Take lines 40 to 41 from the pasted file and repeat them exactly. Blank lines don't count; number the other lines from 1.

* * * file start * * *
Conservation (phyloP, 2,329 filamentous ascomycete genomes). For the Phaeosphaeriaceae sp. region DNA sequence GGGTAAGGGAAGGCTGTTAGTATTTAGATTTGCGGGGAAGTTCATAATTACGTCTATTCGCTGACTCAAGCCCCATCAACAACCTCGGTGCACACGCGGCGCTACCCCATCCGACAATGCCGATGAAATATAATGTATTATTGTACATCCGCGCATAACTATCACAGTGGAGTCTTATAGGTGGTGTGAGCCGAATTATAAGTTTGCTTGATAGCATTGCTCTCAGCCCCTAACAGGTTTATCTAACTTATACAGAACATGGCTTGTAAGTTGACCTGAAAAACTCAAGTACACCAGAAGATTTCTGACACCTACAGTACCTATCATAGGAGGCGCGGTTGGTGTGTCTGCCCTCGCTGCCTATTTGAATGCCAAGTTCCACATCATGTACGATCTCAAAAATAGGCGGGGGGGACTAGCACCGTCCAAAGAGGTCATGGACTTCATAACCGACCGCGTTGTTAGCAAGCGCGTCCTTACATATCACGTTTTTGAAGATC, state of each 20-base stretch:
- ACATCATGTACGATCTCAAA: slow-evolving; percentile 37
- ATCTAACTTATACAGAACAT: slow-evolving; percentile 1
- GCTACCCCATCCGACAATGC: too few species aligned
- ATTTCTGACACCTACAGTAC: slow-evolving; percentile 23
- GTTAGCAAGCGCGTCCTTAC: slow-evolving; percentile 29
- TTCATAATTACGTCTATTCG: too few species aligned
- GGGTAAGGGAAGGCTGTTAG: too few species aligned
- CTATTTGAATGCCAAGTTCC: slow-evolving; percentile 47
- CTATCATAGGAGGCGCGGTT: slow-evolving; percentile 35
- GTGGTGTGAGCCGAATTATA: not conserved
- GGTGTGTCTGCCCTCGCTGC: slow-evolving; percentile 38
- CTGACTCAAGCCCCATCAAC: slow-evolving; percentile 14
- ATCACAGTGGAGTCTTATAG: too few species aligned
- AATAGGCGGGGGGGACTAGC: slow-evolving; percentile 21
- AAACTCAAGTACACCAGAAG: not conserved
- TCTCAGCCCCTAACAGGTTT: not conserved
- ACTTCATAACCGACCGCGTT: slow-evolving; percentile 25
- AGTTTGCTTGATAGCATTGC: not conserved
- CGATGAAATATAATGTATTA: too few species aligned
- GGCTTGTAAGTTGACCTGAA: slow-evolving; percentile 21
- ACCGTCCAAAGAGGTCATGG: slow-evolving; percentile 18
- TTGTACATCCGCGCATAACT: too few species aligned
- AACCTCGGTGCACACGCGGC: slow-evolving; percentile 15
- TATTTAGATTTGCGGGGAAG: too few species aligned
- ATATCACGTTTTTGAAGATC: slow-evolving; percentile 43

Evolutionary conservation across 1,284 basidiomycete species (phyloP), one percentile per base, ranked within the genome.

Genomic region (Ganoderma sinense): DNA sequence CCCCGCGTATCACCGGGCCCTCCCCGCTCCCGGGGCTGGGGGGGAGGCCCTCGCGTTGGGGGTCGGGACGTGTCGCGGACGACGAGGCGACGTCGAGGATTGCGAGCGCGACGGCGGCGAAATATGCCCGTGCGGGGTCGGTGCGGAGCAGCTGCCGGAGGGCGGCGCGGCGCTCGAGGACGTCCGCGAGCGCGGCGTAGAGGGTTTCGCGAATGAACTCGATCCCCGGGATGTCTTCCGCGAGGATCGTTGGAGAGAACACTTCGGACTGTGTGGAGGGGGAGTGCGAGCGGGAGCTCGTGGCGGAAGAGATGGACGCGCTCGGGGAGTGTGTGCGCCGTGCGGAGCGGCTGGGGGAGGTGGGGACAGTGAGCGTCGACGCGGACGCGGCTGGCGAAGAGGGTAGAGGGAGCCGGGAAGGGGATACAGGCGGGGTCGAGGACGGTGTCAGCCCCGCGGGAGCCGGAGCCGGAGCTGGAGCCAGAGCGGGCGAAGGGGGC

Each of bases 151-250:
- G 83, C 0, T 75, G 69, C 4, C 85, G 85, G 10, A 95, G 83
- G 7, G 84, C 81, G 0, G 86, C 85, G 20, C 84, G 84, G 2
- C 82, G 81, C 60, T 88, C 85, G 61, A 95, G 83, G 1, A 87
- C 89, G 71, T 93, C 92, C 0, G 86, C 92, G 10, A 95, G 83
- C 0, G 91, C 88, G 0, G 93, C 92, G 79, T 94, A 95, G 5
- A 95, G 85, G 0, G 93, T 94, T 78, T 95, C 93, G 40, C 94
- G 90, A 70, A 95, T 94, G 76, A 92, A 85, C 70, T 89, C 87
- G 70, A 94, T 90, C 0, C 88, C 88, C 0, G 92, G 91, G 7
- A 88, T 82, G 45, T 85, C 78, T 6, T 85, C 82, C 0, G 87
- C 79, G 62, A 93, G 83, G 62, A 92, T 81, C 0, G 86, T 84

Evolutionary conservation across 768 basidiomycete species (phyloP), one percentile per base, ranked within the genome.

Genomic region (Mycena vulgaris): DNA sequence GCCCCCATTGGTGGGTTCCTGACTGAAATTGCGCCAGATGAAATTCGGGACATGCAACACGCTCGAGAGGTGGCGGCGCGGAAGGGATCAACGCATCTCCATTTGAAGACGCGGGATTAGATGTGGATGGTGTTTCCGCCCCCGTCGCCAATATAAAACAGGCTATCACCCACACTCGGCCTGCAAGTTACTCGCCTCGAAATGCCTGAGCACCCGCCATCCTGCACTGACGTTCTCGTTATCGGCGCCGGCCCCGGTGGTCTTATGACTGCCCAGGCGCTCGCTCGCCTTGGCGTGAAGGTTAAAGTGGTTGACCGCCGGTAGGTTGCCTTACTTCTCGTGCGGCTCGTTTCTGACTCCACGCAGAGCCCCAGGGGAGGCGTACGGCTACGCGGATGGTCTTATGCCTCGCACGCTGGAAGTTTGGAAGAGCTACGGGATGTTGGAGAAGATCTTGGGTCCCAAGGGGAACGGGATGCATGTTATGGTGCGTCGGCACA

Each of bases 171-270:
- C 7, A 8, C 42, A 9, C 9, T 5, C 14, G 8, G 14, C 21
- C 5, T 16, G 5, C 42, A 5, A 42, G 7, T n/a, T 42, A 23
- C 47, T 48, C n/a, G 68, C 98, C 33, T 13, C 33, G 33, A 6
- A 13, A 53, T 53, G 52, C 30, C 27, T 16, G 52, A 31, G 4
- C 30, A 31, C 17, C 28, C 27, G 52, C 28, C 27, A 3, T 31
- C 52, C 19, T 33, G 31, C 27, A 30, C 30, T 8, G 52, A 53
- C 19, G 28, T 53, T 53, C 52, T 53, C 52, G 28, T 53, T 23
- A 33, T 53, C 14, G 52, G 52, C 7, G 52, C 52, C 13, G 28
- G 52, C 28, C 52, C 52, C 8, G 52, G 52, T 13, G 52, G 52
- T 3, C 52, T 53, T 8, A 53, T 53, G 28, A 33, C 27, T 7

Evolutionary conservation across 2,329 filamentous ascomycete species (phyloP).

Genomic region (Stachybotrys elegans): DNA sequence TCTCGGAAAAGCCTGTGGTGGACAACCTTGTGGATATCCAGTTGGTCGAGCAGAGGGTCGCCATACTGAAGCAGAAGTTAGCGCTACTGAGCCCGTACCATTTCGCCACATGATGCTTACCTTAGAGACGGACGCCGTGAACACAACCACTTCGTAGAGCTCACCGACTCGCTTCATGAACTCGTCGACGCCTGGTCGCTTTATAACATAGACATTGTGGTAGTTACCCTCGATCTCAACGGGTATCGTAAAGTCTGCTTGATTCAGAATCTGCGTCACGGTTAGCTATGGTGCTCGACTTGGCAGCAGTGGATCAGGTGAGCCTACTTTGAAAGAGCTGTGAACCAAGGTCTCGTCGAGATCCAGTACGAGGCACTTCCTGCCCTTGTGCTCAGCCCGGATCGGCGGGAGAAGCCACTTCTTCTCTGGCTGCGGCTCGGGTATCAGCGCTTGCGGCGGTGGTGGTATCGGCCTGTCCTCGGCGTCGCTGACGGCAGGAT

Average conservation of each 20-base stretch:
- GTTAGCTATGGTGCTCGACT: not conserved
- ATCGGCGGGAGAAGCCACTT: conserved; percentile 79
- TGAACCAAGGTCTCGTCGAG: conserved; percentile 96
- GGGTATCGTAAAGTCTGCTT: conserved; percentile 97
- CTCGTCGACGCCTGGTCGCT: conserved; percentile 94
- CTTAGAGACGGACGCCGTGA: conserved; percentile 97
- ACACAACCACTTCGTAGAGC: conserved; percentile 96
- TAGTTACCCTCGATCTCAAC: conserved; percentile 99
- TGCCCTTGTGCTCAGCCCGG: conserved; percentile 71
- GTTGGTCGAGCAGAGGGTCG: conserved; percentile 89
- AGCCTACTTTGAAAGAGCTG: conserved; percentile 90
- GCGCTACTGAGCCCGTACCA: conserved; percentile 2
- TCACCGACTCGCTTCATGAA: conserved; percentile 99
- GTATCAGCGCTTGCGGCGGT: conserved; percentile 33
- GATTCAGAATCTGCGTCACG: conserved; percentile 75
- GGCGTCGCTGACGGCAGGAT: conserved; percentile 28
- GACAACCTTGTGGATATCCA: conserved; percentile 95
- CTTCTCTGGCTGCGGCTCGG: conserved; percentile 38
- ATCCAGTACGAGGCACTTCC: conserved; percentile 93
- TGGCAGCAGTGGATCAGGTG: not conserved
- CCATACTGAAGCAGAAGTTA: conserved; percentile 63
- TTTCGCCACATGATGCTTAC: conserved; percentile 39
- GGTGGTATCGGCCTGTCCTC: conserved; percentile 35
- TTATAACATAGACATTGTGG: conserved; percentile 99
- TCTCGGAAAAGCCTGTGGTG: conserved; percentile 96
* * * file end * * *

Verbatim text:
Evolutionary conservation across 768 basidiomycete species (phyloP), one percentile per base, ranked within the genome.

Genomic region (Mycena vulgaris): DNA sequence GCCCCCATTGGTGGGTTCCTGACTGAAATTGCGCCAGATGAAATTCGGGACATGCAACACGCTCGAGAGGTGGCGGCGCGGAAGGGATCAACGCATCTCCATTTGAAGACGCGGGATTAGATGTGGATGGTGTTTCCGCCCCCGTCGCCAATATAAAACAGGCTATCACCCACACTCGGCCTGCAAGTTACTCGCCTCGAAATGCCTGAGCACCCGCCATCCTGCACTGACGTTCTCGTTATCGGCGCCGGCCCCGGTGGTCTTATGACTGCCCAGGCGCTCGCTCGCCTTGGCGTGAAGGTTAAAGTGGTTGACCGCCGGTAGGTTGCCTTACTTCTCGTGCGGCTCGTTTCTGACTCCACGCAGAGCCCCAGGGGAGGCGTACGGCTACGCGGATGGTCTTATGCCTCGCACGCTGGAAGTTTGGAAGAGCTACGGGATGTTGGAGAAGATCTTGGGTCCCAAGGGGAACGGGATGCATGTTATGGTGCGTCGGCACA